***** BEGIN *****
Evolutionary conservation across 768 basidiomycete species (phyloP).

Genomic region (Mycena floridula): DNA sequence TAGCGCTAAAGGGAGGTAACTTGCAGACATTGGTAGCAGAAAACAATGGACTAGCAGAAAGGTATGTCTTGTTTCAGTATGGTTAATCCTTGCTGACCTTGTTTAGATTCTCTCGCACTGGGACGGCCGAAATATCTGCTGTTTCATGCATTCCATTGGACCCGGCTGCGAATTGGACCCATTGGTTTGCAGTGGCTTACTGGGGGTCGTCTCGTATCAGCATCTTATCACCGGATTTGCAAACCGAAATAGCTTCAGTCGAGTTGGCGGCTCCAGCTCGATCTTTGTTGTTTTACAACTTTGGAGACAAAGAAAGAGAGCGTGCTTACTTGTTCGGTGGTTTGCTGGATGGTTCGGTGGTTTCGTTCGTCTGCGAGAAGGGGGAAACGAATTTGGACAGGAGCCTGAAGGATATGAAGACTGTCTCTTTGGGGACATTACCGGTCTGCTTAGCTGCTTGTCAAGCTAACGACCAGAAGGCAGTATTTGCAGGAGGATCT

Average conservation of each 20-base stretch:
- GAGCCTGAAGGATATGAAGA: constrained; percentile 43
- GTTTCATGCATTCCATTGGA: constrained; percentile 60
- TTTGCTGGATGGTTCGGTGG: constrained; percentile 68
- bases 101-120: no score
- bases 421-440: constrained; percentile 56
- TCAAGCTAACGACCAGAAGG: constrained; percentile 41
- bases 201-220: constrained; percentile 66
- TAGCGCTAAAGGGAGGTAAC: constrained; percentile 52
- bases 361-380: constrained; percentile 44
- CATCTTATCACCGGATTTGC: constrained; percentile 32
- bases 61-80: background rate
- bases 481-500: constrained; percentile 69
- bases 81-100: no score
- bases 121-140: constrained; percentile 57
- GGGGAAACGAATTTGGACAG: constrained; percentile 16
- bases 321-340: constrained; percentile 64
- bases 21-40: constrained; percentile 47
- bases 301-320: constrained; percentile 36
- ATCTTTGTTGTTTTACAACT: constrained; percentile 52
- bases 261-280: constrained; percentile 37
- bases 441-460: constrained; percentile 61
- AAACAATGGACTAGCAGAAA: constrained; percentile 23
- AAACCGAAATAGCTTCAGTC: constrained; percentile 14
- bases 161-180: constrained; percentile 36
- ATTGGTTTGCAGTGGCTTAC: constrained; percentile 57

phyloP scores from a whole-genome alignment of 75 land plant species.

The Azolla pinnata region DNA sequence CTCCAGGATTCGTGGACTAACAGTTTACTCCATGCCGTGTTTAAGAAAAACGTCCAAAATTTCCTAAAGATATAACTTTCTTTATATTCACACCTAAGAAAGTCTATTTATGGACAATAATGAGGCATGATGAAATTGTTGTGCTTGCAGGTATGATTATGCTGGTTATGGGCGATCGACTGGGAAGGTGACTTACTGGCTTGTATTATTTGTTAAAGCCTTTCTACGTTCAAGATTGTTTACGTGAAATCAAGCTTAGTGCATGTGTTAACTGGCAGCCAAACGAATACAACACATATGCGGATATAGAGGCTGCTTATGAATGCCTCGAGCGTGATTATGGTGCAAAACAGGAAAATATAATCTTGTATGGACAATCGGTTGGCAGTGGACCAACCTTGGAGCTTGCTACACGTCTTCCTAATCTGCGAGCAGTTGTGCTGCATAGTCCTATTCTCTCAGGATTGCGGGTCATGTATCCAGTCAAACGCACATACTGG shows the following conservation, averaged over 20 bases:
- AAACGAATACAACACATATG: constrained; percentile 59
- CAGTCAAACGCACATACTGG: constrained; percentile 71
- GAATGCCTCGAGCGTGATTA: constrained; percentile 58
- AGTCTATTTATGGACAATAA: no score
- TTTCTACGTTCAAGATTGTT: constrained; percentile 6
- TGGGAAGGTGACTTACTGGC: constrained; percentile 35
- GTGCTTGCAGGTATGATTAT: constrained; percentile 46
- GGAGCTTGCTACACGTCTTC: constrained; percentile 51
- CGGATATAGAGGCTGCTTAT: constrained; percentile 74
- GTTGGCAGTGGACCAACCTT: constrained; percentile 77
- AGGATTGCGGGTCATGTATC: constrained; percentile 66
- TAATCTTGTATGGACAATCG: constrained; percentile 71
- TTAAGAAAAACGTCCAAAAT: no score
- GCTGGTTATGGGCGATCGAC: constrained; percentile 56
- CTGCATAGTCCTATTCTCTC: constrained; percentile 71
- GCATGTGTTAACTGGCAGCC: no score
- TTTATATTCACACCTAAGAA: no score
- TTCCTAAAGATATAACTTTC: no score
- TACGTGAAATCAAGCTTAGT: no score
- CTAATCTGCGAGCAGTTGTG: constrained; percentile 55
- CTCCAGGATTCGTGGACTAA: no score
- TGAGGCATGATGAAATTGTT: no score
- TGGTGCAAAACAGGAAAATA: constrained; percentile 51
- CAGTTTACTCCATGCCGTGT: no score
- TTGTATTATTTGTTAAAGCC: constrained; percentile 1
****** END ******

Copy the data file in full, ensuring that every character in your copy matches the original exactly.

Evolutionary conservation across 768 basidiomycete species (phyloP).

Genomic region (Mycena floridula): DNA sequence TAGCGCTAAAGGGAGGTAACTTGCAGACATTGGTAGCAGAAAACAATGGACTAGCAGAAAGGTATGTCTTGTTTCAGTATGGTTAATCCTTGCTGACCTTGTTTAGATTCTCTCGCACTGGGACGGCCGAAATATCTGCTGTTTCATGCATTCCATTGGACCCGGCTGCGAATTGGACCCATTGGTTTGCAGTGGCTTACTGGGGGTCGTCTCGTATCAGCATCTTATCACCGGATTTGCAAACCGAAATAGCTTCAGTCGAGTTGGCGGCTCCAGCTCGATCTTTGTTGTTTTACAACTTTGGAGACAAAGAAAGAGAGCGTGCTTACTTGTTCGGTGGTTTGCTGGATGGTTCGGTGGTTTCGTTCGTCTGCGAGAAGGGGGAAACGAATTTGGACAGGAGCCTGAAGGATATGAAGACTGTCTCTTTGGGGACATTACCGGTCTGCTTAGCTGCTTGTCAAGCTAACGACCAGAAGGCAGTATTTGCAGGAGGATCT

Average conservation of each 20-base stretch:
- GAGCCTGAAGGATATGAAGA: constrained; percentile 43
- GTTTCATGCATTCCATTGGA: constrained; percentile 60
- TTTGCTGGATGGTTCGGTGG: constrained; percentile 68
- bases 101-120: no score
- bases 421-440: constrained; percentile 56
- TCAAGCTAACGACCAGAAGG: constrained; percentile 41
- bases 201-220: constrained; percentile 66
- TAGCGCTAAAGGGAGGTAAC: constrained; percentile 52
- bases 361-380: constrained; percentile 44
- CATCTTATCACCGGATTTGC: constrained; percentile 32
- bases 61-80: background rate
- bases 481-500: constrained; percentile 69
- bases 81-100: no score
- bases 121-140: constrained; percentile 57
- GGGGAAACGAATTTGGACAG: constrained; percentile 16
- bases 321-340: constrained; percentile 64
- bases 21-40: constrained; percentile 47
- bases 301-320: constrained; percentile 36
- ATCTTTGTTGTTTTACAACT: constrained; percentile 52
- bases 261-280: constrained; percentile 37
- bases 441-460: constrained; percentile 61
- AAACAATGGACTAGCAGAAA: constrained; percentile 23
- AAACCGAAATAGCTTCAGTC: constrained; percentile 14
- bases 161-180: constrained; percentile 36
- ATTGGTTTGCAGTGGCTTAC: constrained; percentile 57

phyloP scores from a whole-genome alignment of 75 land plant species.

The Azolla pinnata region DNA sequence CTCCAGGATTCGTGGACTAACAGTTTACTCCATGCCGTGTTTAAGAAAAACGTCCAAAATTTCCTAAAGATATAACTTTCTTTATATTCACACCTAAGAAAGTCTATTTATGGACAATAATGAGGCATGATGAAATTGTTGTGCTTGCAGGTATGATTATGCTGGTTATGGGCGATCGACTGGGAAGGTGACTTACTGGCTTGTATTATTTGTTAAAGCCTTTCTACGTTCAAGATTGTTTACGTGAAATCAAGCTTAGTGCATGTGTTAACTGGCAGCCAAACGAATACAACACATATGCGGATATAGAGGCTGCTTATGAATGCCTCGAGCGTGATTATGGTGCAAAACAGGAAAATATAATCTTGTATGGACAATCGGTTGGCAGTGGACCAACCTTGGAGCTTGCTACACGTCTTCCTAATCTGCGAGCAGTTGTGCTGCATAGTCCTATTCTCTCAGGATTGCGGGTCATGTATCCAGTCAAACGCACATACTGG shows the following conservation, averaged over 20 bases:
- AAACGAATACAACACATATG: constrained; percentile 59
- CAGTCAAACGCACATACTGG: constrained; percentile 71
- GAATGCCTCGAGCGTGATTA: constrained; percentile 58
- AGTCTATTTATGGACAATAA: no score
- TTTCTACGTTCAAGATTGTT: constrained; percentile 6
- TGGGAAGGTGACTTACTGGC: constrained; percentile 35
- GTGCTTGCAGGTATGATTAT: constrained; percentile 46
- GGAGCTTGCTACACGTCTTC: constrained; percentile 51
- CGGATATAGAGGCTGCTTAT: constrained; percentile 74
- GTTGGCAGTGGACCAACCTT: constrained; percentile 77
- AGGATTGCGGGTCATGTATC: constrained; percentile 66
- TAATCTTGTATGGACAATCG: constrained; percentile 71
- TTAAGAAAAACGTCCAAAAT: no score
- GCTGGTTATGGGCGATCGAC: constrained; percentile 56
- CTGCATAGTCCTATTCTCTC: constrained; percentile 71
- GCATGTGTTAACTGGCAGCC: no score
- TTTATATTCACACCTAAGAA: no score
- TTCCTAAAGATATAACTTTC: no score
- TACGTGAAATCAAGCTTAGT: no score
- CTAATCTGCGAGCAGTTGTG: constrained; percentile 55
- CTCCAGGATTCGTGGACTAA: no score
- TGAGGCATGATGAAATTGTT: no score
- TGGTGCAAAACAGGAAAATA: constrained; percentile 51
- CAGTTTACTCCATGCCGTGT: no score
- TTGTATTATTTGTTAAAGCC: constrained; percentile 1